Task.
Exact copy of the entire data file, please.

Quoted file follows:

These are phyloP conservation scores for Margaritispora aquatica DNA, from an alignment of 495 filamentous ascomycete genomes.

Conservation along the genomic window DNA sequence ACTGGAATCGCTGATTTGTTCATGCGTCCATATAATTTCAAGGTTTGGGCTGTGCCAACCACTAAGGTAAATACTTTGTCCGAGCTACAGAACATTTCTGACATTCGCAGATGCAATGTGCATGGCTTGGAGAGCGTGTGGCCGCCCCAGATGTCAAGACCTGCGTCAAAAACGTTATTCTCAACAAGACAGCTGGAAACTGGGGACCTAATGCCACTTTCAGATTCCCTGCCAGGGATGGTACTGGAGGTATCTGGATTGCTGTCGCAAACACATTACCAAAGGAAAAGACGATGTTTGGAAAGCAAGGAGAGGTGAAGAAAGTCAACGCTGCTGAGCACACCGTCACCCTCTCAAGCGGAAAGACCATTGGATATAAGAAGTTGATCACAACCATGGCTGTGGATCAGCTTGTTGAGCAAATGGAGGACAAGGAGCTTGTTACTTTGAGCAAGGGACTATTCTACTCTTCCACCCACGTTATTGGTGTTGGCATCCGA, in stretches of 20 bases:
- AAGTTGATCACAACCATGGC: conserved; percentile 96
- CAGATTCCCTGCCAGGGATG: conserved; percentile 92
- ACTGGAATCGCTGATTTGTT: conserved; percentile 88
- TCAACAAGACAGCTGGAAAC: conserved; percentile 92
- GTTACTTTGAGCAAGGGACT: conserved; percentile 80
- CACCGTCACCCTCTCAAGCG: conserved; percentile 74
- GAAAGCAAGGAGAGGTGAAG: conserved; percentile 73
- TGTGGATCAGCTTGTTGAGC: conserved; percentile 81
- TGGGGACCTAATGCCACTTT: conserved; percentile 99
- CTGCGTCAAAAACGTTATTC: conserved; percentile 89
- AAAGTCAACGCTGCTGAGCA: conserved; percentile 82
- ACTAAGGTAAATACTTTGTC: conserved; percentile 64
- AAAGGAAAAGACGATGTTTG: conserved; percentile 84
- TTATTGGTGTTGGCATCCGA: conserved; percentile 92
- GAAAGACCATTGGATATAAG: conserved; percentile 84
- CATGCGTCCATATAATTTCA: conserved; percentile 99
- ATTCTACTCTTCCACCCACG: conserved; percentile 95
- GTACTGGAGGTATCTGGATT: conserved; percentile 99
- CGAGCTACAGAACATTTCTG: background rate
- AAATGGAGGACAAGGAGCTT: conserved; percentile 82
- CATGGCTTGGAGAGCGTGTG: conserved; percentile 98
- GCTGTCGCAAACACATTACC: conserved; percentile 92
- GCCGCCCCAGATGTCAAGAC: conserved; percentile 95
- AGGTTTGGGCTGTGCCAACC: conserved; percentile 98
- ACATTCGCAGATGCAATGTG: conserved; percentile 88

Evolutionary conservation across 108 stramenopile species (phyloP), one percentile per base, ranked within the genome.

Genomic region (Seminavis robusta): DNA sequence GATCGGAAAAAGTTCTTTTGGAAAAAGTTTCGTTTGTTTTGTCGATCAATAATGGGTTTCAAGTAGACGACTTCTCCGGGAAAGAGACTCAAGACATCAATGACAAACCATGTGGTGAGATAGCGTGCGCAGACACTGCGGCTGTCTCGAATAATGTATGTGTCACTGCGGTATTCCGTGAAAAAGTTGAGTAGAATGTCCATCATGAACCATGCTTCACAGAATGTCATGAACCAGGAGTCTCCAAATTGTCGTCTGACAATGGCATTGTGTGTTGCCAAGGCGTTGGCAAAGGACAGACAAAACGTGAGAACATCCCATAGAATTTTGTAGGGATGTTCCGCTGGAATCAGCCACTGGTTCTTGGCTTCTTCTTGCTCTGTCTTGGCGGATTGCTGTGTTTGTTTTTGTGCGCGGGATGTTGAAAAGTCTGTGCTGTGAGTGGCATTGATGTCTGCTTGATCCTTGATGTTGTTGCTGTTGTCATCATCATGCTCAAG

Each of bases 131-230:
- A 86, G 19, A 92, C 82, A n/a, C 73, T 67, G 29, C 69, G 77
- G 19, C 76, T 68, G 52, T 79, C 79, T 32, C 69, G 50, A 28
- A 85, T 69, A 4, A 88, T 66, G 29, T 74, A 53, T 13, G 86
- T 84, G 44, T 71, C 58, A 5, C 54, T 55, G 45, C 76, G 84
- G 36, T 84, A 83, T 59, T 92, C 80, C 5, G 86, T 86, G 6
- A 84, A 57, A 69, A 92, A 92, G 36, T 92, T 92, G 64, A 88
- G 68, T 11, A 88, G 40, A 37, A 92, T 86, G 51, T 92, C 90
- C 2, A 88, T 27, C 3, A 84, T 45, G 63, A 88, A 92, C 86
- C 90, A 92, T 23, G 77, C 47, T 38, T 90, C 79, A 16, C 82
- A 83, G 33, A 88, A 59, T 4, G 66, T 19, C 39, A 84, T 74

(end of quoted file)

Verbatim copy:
These are phyloP conservation scores for Margaritispora aquatica DNA, from an alignment of 495 filamentous ascomycete genomes.

Conservation along the genomic window DNA sequence ACTGGAATCGCTGATTTGTTCATGCGTCCATATAATTTCAAGGTTTGGGCTGTGCCAACCACTAAGGTAAATACTTTGTCCGAGCTACAGAACATTTCTGACATTCGCAGATGCAATGTGCATGGCTTGGAGAGCGTGTGGCCGCCCCAGATGTCAAGACCTGCGTCAAAAACGTTATTCTCAACAAGACAGCTGGAAACTGGGGACCTAATGCCACTTTCAGATTCCCTGCCAGGGATGGTACTGGAGGTATCTGGATTGCTGTCGCAAACACATTACCAAAGGAAAAGACGATGTTTGGAAAGCAAGGAGAGGTGAAGAAAGTCAACGCTGCTGAGCACACCGTCACCCTCTCAAGCGGAAAGACCATTGGATATAAGAAGTTGATCACAACCATGGCTGTGGATCAGCTTGTTGAGCAAATGGAGGACAAGGAGCTTGTTACTTTGAGCAAGGGACTATTCTACTCTTCCACCCACGTTATTGGTGTTGGCATCCGA, in stretches of 20 bases:
- AAGTTGATCACAACCATGGC: conserved; percentile 96
- CAGATTCCCTGCCAGGGATG: conserved; percentile 92
- ACTGGAATCGCTGATTTGTT: conserved; percentile 88
- TCAACAAGACAGCTGGAAAC: conserved; percentile 92
- GTTACTTTGAGCAAGGGACT: conserved; percentile 80
- CACCGTCACCCTCTCAAGCG: conserved; percentile 74
- GAAAGCAAGGAGAGGTGAAG: conserved; percentile 73
- TGTGGATCAGCTTGTTGAGC: conserved; percentile 81
- TGGGGACCTAATGCCACTTT: conserved; percentile 99
- CTGCGTCAAAAACGTTATTC: conserved; percentile 89
- AAAGTCAACGCTGCTGAGCA: conserved; percentile 82
- ACTAAGGTAAATACTTTGTC: conserved; percentile 64
- AAAGGAAAAGACGATGTTTG: conserved; percentile 84
- TTATTGGTGTTGGCATCCGA: conserved; percentile 92
- GAAAGACCATTGGATATAAG: conserved; percentile 84
- CATGCGTCCATATAATTTCA: conserved; percentile 99
- ATTCTACTCTTCCACCCACG: conserved; percentile 95
- GTACTGGAGGTATCTGGATT: conserved; percentile 99
- CGAGCTACAGAACATTTCTG: background rate
- AAATGGAGGACAAGGAGCTT: conserved; percentile 82
- CATGGCTTGGAGAGCGTGTG: conserved; percentile 98
- GCTGTCGCAAACACATTACC: conserved; percentile 92
- GCCGCCCCAGATGTCAAGAC: conserved; percentile 95
- AGGTTTGGGCTGTGCCAACC: conserved; percentile 98
- ACATTCGCAGATGCAATGTG: conserved; percentile 88

Evolutionary conservation across 108 stramenopile species (phyloP), one percentile per base, ranked within the genome.

Genomic region (Seminavis robusta): DNA sequence GATCGGAAAAAGTTCTTTTGGAAAAAGTTTCGTTTGTTTTGTCGATCAATAATGGGTTTCAAGTAGACGACTTCTCCGGGAAAGAGACTCAAGACATCAATGACAAACCATGTGGTGAGATAGCGTGCGCAGACACTGCGGCTGTCTCGAATAATGTATGTGTCACTGCGGTATTCCGTGAAAAAGTTGAGTAGAATGTCCATCATGAACCATGCTTCACAGAATGTCATGAACCAGGAGTCTCCAAATTGTCGTCTGACAATGGCATTGTGTGTTGCCAAGGCGTTGGCAAAGGACAGACAAAACGTGAGAACATCCCATAGAATTTTGTAGGGATGTTCCGCTGGAATCAGCCACTGGTTCTTGGCTTCTTCTTGCTCTGTCTTGGCGGATTGCTGTGTTTGTTTTTGTGCGCGGGATGTTGAAAAGTCTGTGCTGTGAGTGGCATTGATGTCTGCTTGATCCTTGATGTTGTTGCTGTTGTCATCATCATGCTCAAG

Each of bases 131-230:
- A 86, G 19, A 92, C 82, A n/a, C 73, T 67, G 29, C 69, G 77
- G 19, C 76, T 68, G 52, T 79, C 79, T 32, C 69, G 50, A 28
- A 85, T 69, A 4, A 88, T 66, G 29, T 74, A 53, T 13, G 86
- T 84, G 44, T 71, C 58, A 5, C 54, T 55, G 45, C 76, G 84
- G 36, T 84, A 83, T 59, T 92, C 80, C 5, G 86, T 86, G 6
- A 84, A 57, A 69, A 92, A 92, G 36, T 92, T 92, G 64, A 88
- G 68, T 11, A 88, G 40, A 37, A 92, T 86, G 51, T 92, C 90
- C 2, A 88, T 27, C 3, A 84, T 45, G 63, A 88, A 92, C 86
- C 90, A 92, T 23, G 77, C 47, T 38, T 90, C 79, A 16, C 82
- A 83, G 33, A 88, A 59, T 4, G 66, T 19, C 39, A 84, T 74